Wednesday, November 11, 2015

The Majority Text/Byzantine Text vs the Modern Critical Text



The Majority Text/Byzantine Text vs the Modern Critical Text With Another Look at the King James Version by Heinz Schmitz

See also 175 Books on New Testament Textual Criticism on DVDrom and Learn New Testament Bible Greek - 200 Books on DVDrom (+ Greek Testaments)

In a discussion with someone on the possibility of Jesus being the archangel Michael, up popped Hebrews 2:16 in the King James Version (hereafter, KJV). It states, "For verily he took not on him the nature of angels." I explained that my New American Standard Bible does not have this reading, instead, "He does not give help to angels." The answer: "Well, my reading (KJV) is in the majority of manuscripts, the Majority Text." What does he mean?

The Majority Text comes mainly from the Byzantine Text. "It has, in addition to 'Byzantine,' been called 'Antiochian,' after the supposed place of its origin, and the 'Lucian Recension,' after its supposed editor. It is Semler's 'Oriental,' Bengel's 'Asiatic,' Griesbach's 'Constantinopolitan,' Westcott and Hort's 'Syrian,' and Burgon's 'Traditional.' Other designations of the same text include: von soden and Merk's 'K,' standing for 'Koine" or 'Common' text, Lagrange's 'A,' and Kenyon's 'Alpha.' It is laregely the text which lies behind the Textus Receptus and the King James Version."
The Byzantine Text-Type & New Testament Textual Criticism by Harry A. Sturz, p.13

It means that there are readings in the majority of available manuscripts that are not used in modern Bibles like the RSV/NRSV/NIV/NAB/NASB/NWT etc(i.e., John 7:53-8:11, the longer ending to the Lord's prayer at Matt 6 amongst others). But if they are in the majority of manuscripts, should we therefore not accept them? Let us take a look at some facts:

There was a time back about the 4th century when Greek ceased to be the lingua franca in the West, instead the Latin was adopted. However, the eastern Byzantine continued to use and write in the Greek. Hence, there are more Byzantine Greek manuscripts by virtue of all the copying done at a later date. So should we use this later text, which resembles the text (Textus Receptus) the King James translators used, rather then the older texts like the Codex Alexandrinus (A), Codex Sinaiticus (Aleph) and the Vatican Manuscript 1209 (B)? We find that these older manuscripts differ in certain aspects than the later Byzantine texts, as mentioned above.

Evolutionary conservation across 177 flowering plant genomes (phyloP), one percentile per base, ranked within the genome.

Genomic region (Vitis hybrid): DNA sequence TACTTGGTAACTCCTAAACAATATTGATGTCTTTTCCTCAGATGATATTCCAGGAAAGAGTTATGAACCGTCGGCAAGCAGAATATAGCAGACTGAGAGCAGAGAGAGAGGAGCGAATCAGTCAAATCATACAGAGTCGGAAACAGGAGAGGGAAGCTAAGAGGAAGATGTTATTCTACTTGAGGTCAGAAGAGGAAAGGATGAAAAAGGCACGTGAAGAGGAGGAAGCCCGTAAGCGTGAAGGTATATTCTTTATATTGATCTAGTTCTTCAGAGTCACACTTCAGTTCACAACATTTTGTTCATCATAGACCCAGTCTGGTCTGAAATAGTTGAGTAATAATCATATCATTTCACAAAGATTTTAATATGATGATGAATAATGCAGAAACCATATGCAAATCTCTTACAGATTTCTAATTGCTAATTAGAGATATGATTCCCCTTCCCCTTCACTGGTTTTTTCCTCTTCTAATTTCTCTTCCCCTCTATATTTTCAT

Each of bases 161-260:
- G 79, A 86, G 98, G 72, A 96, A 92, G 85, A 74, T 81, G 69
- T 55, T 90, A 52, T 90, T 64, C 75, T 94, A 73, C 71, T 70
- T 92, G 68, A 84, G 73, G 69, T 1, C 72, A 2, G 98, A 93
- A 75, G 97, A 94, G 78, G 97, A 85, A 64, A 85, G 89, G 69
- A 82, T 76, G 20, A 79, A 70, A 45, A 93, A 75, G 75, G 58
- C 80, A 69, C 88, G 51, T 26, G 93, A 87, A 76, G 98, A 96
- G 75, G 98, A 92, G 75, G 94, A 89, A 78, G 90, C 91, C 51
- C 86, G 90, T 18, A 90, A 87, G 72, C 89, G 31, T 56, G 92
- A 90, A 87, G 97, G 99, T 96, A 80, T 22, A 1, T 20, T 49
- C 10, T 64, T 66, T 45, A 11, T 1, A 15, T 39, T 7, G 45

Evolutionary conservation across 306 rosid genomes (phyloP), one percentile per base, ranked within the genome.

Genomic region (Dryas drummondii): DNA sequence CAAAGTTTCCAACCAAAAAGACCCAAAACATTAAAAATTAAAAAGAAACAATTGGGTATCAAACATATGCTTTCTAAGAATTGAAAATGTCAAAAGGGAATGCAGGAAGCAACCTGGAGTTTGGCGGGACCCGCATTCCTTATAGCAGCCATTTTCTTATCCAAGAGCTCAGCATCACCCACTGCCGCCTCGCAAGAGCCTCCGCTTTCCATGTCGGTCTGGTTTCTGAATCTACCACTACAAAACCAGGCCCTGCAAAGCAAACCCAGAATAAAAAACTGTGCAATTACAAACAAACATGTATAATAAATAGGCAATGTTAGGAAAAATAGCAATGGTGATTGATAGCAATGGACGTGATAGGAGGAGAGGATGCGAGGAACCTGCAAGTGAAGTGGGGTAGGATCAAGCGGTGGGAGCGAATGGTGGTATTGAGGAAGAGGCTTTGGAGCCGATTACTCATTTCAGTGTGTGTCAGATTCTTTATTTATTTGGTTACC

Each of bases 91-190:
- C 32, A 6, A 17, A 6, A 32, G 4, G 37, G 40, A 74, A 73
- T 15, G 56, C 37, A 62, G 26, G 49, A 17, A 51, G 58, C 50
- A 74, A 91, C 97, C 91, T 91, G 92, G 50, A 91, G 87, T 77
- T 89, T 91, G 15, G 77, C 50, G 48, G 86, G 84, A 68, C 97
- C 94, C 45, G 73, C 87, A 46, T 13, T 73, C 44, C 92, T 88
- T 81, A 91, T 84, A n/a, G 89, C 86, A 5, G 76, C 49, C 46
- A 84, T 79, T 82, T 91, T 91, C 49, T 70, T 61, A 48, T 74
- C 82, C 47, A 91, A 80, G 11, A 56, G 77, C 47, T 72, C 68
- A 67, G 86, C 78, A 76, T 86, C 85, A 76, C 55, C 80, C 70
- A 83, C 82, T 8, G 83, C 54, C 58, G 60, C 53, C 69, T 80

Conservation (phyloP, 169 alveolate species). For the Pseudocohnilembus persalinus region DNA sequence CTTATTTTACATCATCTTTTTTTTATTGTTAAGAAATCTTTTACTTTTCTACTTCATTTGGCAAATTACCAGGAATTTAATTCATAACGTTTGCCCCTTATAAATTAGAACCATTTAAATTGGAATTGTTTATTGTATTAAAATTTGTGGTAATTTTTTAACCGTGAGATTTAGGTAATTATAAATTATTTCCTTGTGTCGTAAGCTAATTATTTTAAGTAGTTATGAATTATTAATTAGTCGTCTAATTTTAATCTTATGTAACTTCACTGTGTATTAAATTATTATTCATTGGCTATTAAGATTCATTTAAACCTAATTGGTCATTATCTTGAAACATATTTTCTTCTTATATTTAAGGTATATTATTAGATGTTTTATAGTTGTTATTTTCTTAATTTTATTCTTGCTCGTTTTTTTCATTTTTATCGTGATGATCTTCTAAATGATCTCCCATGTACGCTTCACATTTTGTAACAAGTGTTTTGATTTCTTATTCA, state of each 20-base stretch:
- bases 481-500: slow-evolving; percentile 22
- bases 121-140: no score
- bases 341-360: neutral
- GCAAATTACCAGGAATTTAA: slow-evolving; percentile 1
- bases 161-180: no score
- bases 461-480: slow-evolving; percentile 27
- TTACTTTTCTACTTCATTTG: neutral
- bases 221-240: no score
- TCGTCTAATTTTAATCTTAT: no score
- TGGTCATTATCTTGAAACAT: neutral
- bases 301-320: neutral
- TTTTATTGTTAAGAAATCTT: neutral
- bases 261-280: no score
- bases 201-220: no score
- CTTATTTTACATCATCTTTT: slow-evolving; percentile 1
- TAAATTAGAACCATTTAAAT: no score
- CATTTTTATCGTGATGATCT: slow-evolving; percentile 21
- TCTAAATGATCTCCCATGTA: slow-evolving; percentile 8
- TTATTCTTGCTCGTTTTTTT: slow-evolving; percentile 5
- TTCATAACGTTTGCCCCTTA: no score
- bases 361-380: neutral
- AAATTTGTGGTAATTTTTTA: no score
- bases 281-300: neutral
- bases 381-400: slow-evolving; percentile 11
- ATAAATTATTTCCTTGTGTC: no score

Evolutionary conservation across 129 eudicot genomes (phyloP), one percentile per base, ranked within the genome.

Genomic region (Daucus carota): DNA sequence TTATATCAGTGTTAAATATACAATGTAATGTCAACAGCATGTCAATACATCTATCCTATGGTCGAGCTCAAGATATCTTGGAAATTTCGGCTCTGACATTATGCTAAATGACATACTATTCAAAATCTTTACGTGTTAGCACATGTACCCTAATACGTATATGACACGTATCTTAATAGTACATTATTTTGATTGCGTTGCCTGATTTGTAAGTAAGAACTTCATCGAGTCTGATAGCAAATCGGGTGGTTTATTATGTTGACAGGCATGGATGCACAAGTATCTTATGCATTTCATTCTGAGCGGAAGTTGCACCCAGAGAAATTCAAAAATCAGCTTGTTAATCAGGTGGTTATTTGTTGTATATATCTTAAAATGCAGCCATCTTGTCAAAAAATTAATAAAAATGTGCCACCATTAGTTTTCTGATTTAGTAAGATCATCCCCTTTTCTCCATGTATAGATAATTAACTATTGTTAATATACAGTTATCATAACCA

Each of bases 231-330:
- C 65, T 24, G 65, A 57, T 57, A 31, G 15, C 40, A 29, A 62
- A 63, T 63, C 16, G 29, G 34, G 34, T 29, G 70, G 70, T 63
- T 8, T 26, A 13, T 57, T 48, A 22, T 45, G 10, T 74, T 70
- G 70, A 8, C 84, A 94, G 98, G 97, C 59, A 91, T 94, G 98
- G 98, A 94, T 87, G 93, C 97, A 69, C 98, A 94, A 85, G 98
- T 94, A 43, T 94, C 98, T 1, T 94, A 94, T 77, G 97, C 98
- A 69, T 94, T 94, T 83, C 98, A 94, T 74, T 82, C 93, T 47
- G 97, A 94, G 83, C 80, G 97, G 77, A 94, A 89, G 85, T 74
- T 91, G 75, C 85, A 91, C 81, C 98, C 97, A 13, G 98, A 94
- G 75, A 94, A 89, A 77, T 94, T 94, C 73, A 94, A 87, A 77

Scholars who work in the area of textual criticism have recognized that manuscripts fall into groups that are known as text-types or families. These families arose because a certain original, or few originals, were the basis for copies of the texts. Readings in those orginals where passed on the copies made from them. Because of the development of the Church into certain geographical groupings, these families tend to fall into certain geographical patterns.

There are four main text-types that are recognized:

The Alexandrian text-type is so named because it is generally associated with the Church at Alexandria. Most of the papyri manuscripts, and the uncial (meaning all capital letter) manuscripts are representative of this Alexandrian text-type. The oldest manuscripts reflect this text-type. Codex Sinaiticus (Aleph) and Codex Vaticanus(B) are two of the most important mss. of the Alexandrian type, and often the brunt of the KJV only debate.

TheWestern text-type is so named because it was the text-type prevalent in the Western church.
It is found in Greek manuscripts and in the Latin translations used by the Western church.

The Byzantine text-type is so named because of its association with the Byzantine empire. This text type is also refered to as the Majority Text because the majority of the surviving manuscripts are of this type.

The Caesarean text-type is associated with the Church at Casearea. If is represented by what is known as "Family 1" and papryus 45. There is considerable debate about whether this should be treated as a separate text-type.

You can see some  of these differences by noting the footnotes in your Bible. You will find many notes that say  something like "some MSS read. . ." Unfortunately, too few Bibles tell you which MSS these really (the New World Translation Reference Edition excepted).

What are the Rules of Textual Criticism?

1. The older reading is to be preferred. (This rule assumes that the closer the manuscript is to the autograph the more likely it is to be correct.)2. The more difficult reading is to be preferred over the easier reading. (This is based on the tendency to simplify difficult words or phrases in the process of copying.)